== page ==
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Edit request on 16 October 2012
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The last sentence of the first section on Athenian Democracy contains a bold and erroneous statement (aside from several grammatical errors).
"Since the fall of Athenian democracy, there won't (wouldn't) be another democracy (democratic?) form of government until over a thousand years later (The date the article gives for the end of democracy in Athens is 322BC, so 322BC-1787AD is more than two thousand years. And still incorrect) when the United States was born (established".
This assertion is false on two counts. Firstly, it assumes that US Democracy equals Athenian Democracy. It does not. The US is not a form of direct democracy, but a constitutional representative democracy, of which it was certainly not the first. To quote the coexistent article on direct democracy,
"Direct democracy was very much opposed by the framers of the United States Constitution and some signatories of the Declaration of Independence. They saw a danger in majorities forcing their will on minorities. As a result, they advocated a representative democracy in the form of a constitutional republic over a direct democracy".
Furthermore, there is no mention of any similar direct democratic systems of government occurring before the US constitution was written, such as Veche-democracy in the Great-Novgorod Republic, the Venetian Republic and the Sejm of the Polish-Lithuanian Commonwealth.
Thus I propose the removal of the offending sentence.
- Done. Ordinarily in a lead section I would be inclined to leave in an uncited claim if and only if it is only a summary version of a more detailed and cited claim made later in the article (which most if not all sentences in a lead section should be). However, the United States is not mentioned anywhere else in this article, so I have removed the sentence per your request. —KuyaBriBriTalk 14:40, 16 October 2012 (UTC)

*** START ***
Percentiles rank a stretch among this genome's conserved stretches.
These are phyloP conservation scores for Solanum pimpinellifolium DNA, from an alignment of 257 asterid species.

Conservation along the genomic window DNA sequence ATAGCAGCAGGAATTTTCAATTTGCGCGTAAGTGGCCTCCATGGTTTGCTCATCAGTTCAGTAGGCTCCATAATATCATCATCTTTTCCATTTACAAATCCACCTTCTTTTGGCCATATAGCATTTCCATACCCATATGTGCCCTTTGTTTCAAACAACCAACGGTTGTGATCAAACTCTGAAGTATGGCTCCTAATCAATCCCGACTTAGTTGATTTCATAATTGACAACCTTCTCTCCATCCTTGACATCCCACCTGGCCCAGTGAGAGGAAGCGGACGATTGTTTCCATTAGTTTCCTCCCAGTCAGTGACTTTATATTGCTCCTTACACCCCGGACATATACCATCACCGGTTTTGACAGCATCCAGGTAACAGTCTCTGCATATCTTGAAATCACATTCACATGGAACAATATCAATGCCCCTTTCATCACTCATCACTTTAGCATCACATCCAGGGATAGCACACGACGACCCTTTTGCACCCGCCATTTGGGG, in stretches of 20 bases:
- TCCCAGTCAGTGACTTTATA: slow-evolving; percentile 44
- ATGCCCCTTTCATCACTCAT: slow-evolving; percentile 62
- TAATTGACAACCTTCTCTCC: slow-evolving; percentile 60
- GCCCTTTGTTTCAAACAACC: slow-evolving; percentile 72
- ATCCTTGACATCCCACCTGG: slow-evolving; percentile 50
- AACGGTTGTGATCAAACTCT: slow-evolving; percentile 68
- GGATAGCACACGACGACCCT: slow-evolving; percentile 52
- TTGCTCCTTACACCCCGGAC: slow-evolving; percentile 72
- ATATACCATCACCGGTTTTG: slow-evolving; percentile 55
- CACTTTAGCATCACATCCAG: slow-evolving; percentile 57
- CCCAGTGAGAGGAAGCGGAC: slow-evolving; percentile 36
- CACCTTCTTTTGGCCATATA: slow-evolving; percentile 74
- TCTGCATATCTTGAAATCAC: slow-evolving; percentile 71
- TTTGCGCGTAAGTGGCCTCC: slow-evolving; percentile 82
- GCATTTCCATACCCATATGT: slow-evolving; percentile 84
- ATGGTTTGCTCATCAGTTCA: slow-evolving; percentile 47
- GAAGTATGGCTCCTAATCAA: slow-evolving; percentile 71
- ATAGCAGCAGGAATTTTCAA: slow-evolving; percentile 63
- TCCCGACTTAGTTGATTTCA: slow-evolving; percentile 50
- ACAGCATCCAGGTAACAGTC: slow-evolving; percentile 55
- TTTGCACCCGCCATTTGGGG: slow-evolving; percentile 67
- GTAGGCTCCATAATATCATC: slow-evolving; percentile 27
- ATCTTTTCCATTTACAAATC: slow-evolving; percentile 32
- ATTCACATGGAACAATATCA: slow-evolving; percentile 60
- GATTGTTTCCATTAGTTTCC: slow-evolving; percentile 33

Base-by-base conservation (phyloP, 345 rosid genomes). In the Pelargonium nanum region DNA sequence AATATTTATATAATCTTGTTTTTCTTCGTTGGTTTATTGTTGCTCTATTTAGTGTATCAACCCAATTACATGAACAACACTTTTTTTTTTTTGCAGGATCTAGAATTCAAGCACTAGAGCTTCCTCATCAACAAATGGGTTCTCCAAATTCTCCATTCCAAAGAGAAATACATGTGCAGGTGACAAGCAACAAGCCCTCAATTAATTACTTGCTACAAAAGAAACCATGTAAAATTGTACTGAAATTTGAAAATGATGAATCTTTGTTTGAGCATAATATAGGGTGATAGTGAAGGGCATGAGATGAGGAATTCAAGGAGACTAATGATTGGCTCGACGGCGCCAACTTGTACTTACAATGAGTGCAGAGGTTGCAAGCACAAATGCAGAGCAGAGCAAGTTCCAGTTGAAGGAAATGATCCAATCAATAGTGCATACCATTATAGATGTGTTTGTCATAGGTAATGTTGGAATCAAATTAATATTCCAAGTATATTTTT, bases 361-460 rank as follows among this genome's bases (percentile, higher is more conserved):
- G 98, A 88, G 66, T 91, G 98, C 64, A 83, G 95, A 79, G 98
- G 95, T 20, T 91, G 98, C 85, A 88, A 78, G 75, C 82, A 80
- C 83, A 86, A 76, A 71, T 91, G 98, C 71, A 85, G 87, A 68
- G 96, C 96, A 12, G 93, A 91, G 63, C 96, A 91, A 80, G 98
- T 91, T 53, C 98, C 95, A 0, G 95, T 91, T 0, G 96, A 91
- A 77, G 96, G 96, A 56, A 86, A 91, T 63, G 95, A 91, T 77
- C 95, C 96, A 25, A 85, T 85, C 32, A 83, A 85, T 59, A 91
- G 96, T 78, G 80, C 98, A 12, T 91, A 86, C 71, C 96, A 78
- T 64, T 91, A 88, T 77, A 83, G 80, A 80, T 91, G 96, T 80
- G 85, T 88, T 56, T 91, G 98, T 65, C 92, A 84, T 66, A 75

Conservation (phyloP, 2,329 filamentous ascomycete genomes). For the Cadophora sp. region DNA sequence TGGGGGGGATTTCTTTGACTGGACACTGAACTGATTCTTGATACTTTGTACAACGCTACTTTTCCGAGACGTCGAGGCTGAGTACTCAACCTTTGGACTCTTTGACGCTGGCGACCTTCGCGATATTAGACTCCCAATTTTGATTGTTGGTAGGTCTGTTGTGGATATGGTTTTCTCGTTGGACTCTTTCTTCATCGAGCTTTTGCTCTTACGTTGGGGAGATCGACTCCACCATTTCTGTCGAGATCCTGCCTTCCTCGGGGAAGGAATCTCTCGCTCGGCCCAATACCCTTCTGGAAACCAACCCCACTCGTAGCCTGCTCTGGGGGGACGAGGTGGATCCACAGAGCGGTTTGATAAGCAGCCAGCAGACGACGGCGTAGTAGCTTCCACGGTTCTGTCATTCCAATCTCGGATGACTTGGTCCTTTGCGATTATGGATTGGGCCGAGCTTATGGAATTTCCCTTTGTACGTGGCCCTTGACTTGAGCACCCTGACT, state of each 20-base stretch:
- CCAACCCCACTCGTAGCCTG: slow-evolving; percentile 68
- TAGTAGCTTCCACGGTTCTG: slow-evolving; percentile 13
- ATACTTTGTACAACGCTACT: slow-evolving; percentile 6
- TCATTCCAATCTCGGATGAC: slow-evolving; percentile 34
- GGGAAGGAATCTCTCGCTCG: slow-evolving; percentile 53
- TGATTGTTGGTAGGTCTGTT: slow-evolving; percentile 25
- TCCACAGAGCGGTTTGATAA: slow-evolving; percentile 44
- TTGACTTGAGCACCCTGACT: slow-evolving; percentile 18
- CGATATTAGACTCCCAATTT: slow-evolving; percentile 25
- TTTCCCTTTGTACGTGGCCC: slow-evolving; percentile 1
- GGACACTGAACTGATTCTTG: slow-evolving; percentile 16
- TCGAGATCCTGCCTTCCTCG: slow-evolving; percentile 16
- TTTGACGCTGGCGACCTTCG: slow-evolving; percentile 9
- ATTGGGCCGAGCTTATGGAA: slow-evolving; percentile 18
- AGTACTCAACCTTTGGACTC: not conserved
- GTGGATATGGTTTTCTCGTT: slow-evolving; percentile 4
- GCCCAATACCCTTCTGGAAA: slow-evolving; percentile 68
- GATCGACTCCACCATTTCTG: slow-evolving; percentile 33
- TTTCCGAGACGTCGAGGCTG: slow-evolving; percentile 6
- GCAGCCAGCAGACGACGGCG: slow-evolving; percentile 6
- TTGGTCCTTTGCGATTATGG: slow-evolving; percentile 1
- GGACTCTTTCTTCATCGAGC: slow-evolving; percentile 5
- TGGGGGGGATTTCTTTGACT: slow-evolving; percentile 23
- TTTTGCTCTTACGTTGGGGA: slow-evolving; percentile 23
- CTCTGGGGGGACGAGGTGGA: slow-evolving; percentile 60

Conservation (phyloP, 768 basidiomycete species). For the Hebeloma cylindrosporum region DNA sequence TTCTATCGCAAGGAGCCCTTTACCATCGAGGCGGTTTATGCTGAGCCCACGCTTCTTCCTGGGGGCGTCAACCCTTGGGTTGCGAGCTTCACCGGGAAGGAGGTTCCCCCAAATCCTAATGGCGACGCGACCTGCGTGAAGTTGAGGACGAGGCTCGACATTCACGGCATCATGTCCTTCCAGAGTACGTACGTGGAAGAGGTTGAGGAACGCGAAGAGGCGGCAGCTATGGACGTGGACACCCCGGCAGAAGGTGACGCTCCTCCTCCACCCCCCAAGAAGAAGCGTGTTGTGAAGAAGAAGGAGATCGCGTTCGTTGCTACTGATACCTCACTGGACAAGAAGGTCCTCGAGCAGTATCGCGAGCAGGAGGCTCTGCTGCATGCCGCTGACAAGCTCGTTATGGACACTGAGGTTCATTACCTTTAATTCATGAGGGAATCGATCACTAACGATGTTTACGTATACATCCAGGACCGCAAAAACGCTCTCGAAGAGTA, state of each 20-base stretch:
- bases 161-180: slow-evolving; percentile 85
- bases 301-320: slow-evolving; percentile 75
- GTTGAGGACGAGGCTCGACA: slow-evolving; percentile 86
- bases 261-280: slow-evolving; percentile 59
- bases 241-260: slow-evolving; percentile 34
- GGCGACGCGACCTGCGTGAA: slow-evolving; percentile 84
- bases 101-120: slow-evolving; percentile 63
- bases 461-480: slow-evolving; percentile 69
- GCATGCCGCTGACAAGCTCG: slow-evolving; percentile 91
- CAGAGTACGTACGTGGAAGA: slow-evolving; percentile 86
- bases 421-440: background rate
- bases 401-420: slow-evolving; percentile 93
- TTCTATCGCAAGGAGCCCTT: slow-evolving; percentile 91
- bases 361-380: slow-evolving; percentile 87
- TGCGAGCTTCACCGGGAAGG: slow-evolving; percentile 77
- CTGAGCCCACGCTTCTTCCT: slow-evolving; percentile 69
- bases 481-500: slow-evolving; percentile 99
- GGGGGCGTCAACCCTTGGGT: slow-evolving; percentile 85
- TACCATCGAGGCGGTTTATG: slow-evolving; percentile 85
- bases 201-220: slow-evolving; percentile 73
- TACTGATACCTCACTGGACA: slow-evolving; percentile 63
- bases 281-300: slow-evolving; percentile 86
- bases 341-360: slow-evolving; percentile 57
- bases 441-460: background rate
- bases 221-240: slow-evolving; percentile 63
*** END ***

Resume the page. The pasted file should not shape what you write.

Along the same lines, the statement "...but the in-group of participants was constituted with no reference to economic class and they participated on a large scale." is simply, not true. That statement should be amended - see Thucydides and recent commentaries. No women, slaves or those without land or prominence participated and while the inclusion of warriors might be seen as broad enfranchisement, no man could be a warrior without the requisite expensive armor and at least one slave to carry it between battle sites. That is, to be a warrior was to be of a relatively affluent class. 22.214.171.124 (talk) 07:05, 26 July 2013 (UTC)
I removed the following:
Two coups briefly interrupted democratic rule during the Peloponnesian war, both named by the numbers in control: the Four Hundred in 411 BC and the Thirty in 404 BC. The focus on number speaks to the drive behind each of them: to reduce the size of the electorate by linking the franchise with property qualifications. Though both ended up as rogue governments and did not follow through on their constitutional promises, they began as responses from the Athenian elite to what they saw as the inherent arbitrariness of government by the masses (Plato in the Seventh Epistle does remark that the Thirty made the preceding democratic regime look like a Golden Age).
I also removed, as being odd, unclear and uncited:
On the other hand the empire was, more or less, defunct in the 4th century BC so it cannot be said that democracy was not viable without it. Only then in fact was payment for assembly attendance, the central event of democracy (Similarly for the period before the Persian wars, but for the very early democracy the sources are very meagre and it can be thought of as being in an embryonic state).[clarification needed]
Land Requirements Discrepancy
Democracy: "All eligible citizens were allowed to speak and vote in the assembly, which set the laws of the city state. However, Athenian citizenship excluded women, slaves, foreigners (μέτοικοι metoikoi), non-landowners, and males under 20 years old."
Athenian democracy: "Still, in contrast with oligarchical societies, there were no real property qualifications for voting."
Athenian democracy: "was opened to all with certain property qualifications"